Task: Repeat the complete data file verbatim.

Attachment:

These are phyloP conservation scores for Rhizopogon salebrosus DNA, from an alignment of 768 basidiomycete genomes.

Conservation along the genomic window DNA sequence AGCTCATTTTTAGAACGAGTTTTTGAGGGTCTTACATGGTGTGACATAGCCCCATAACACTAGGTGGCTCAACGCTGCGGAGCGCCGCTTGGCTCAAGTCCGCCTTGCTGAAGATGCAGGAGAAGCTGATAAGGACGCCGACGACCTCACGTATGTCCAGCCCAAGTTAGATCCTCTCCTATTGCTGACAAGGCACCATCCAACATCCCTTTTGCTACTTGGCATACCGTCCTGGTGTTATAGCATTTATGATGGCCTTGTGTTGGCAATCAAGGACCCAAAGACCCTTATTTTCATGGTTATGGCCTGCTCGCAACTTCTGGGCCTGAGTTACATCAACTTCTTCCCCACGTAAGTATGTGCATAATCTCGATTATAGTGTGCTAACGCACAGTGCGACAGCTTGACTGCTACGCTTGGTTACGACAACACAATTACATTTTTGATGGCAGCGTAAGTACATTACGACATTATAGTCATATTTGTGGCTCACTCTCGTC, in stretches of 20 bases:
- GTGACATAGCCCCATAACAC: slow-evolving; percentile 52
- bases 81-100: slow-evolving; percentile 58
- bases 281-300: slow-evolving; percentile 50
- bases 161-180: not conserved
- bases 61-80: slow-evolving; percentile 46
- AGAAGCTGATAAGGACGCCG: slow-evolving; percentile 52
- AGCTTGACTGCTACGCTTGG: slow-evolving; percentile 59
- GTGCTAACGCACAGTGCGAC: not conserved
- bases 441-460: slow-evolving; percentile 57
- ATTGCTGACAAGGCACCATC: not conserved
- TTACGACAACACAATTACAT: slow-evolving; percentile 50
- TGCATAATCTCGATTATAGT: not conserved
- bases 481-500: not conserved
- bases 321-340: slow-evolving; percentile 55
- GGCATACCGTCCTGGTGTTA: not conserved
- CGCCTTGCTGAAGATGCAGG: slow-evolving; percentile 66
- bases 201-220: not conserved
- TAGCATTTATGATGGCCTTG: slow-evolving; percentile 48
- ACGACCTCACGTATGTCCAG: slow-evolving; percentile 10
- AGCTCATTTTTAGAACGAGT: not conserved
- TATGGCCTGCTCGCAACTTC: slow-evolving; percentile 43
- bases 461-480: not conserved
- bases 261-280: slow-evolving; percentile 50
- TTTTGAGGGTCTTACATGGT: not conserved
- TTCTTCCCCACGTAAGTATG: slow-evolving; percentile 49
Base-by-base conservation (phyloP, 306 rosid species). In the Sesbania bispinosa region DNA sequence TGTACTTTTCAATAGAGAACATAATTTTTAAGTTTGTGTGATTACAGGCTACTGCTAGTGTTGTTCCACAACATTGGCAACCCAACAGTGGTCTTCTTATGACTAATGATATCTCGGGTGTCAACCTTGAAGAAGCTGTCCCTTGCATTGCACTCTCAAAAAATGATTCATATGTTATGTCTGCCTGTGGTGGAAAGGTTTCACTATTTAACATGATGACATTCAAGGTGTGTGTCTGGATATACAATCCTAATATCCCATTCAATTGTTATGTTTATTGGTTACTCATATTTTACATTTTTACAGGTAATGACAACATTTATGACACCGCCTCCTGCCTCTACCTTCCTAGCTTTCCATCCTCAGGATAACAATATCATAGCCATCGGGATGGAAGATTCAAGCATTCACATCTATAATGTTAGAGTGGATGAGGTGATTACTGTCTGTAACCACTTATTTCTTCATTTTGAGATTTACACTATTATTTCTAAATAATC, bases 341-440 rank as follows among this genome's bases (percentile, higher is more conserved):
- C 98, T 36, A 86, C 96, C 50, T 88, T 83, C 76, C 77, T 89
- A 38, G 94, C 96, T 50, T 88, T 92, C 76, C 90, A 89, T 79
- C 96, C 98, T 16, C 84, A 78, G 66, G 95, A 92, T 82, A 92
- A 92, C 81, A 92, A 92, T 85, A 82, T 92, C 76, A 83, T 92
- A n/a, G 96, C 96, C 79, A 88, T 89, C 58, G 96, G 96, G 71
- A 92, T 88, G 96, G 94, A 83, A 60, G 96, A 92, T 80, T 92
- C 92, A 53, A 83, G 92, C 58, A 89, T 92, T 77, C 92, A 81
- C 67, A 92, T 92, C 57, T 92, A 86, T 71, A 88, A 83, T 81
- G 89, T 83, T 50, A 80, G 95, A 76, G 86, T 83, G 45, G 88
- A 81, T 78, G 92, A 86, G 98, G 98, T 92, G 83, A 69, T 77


These are phyloP conservation scores for Rhizopogon salebrosus DNA, from an alignment of 768 basidiomycete genomes.

Conservation along the genomic window DNA sequence AGCTCATTTTTAGAACGAGTTTTTGAGGGTCTTACATGGTGTGACATAGCCCCATAACACTAGGTGGCTCAACGCTGCGGAGCGCCGCTTGGCTCAAGTCCGCCTTGCTGAAGATGCAGGAGAAGCTGATAAGGACGCCGACGACCTCACGTATGTCCAGCCCAAGTTAGATCCTCTCCTATTGCTGACAAGGCACCATCCAACATCCCTTTTGCTACTTGGCATACCGTCCTGGTGTTATAGCATTTATGATGGCCTTGTGTTGGCAATCAAGGACCCAAAGACCCTTATTTTCATGGTTATGGCCTGCTCGCAACTTCTGGGCCTGAGTTACATCAACTTCTTCCCCACGTAAGTATGTGCATAATCTCGATTATAGTGTGCTAACGCACAGTGCGACAGCTTGACTGCTACGCTTGGTTACGACAACACAATTACATTTTTGATGGCAGCGTAAGTACATTACGACATTATAGTCATATTTGTGGCTCACTCTCGTC, in stretches of 20 bases:
- GTGACATAGCCCCATAACAC: slow-evolving; percentile 52
- bases 81-100: slow-evolving; percentile 58
- bases 281-300: slow-evolving; percentile 50
- bases 161-180: not conserved
- bases 61-80: slow-evolving; percentile 46
- AGAAGCTGATAAGGACGCCG: slow-evolving; percentile 52
- AGCTTGACTGCTACGCTTGG: slow-evolving; percentile 59
- GTGCTAACGCACAGTGCGAC: not conserved
- bases 441-460: slow-evolving; percentile 57
- ATTGCTGACAAGGCACCATC: not conserved
- TTACGACAACACAATTACAT: slow-evolving; percentile 50
- TGCATAATCTCGATTATAGT: not conserved
- bases 481-500: not conserved
- bases 321-340: slow-evolving; percentile 55
- GGCATACCGTCCTGGTGTTA: not conserved
- CGCCTTGCTGAAGATGCAGG: slow-evolving; percentile 66
- bases 201-220: not conserved
- TAGCATTTATGATGGCCTTG: slow-evolving; percentile 48
- ACGACCTCACGTATGTCCAG: slow-evolving; percentile 10
- AGCTCATTTTTAGAACGAGT: not conserved
- TATGGCCTGCTCGCAACTTC: slow-evolving; percentile 43
- bases 461-480: not conserved
- bases 261-280: slow-evolving; percentile 50
- TTTTGAGGGTCTTACATGGT: not conserved
- TTCTTCCCCACGTAAGTATG: slow-evolving; percentile 49
Base-by-base conservation (phyloP, 306 rosid species). In the Sesbania bispinosa region DNA sequence TGTACTTTTCAATAGAGAACATAATTTTTAAGTTTGTGTGATTACAGGCTACTGCTAGTGTTGTTCCACAACATTGGCAACCCAACAGTGGTCTTCTTATGACTAATGATATCTCGGGTGTCAACCTTGAAGAAGCTGTCCCTTGCATTGCACTCTCAAAAAATGATTCATATGTTATGTCTGCCTGTGGTGGAAAGGTTTCACTATTTAACATGATGACATTCAAGGTGTGTGTCTGGATATACAATCCTAATATCCCATTCAATTGTTATGTTTATTGGTTACTCATATTTTACATTTTTACAGGTAATGACAACATTTATGACACCGCCTCCTGCCTCTACCTTCCTAGCTTTCCATCCTCAGGATAACAATATCATAGCCATCGGGATGGAAGATTCAAGCATTCACATCTATAATGTTAGAGTGGATGAGGTGATTACTGTCTGTAACCACTTATTTCTTCATTTTGAGATTTACACTATTATTTCTAAATAATC, bases 341-440 rank as follows among this genome's bases (percentile, higher is more conserved):
- C 98, T 36, A 86, C 96, C 50, T 88, T 83, C 76, C 77, T 89
- A 38, G 94, C 96, T 50, T 88, T 92, C 76, C 90, A 89, T 79
- C 96, C 98, T 16, C 84, A 78, G 66, G 95, A 92, T 82, A 92
- A 92, C 81, A 92, A 92, T 85, A 82, T 92, C 76, A 83, T 92
- A n/a, G 96, C 96, C 79, A 88, T 89, C 58, G 96, G 96, G 71
- A 92, T 88, G 96, G 94, A 83, A 60, G 96, A 92, T 80, T 92
- C 92, A 53, A 83, G 92, C 58, A 89, T 92, T 77, C 92, A 81
- C 67, A 92, T 92, C 57, T 92, A 86, T 71, A 88, A 83, T 81
- G 89, T 83, T 50, A 80, G 95, A 76, G 86, T 83, G 45, G 88
- A 81, T 78, G 92, A 86, G 98, G 98, T 92, G 83, A 69, T 77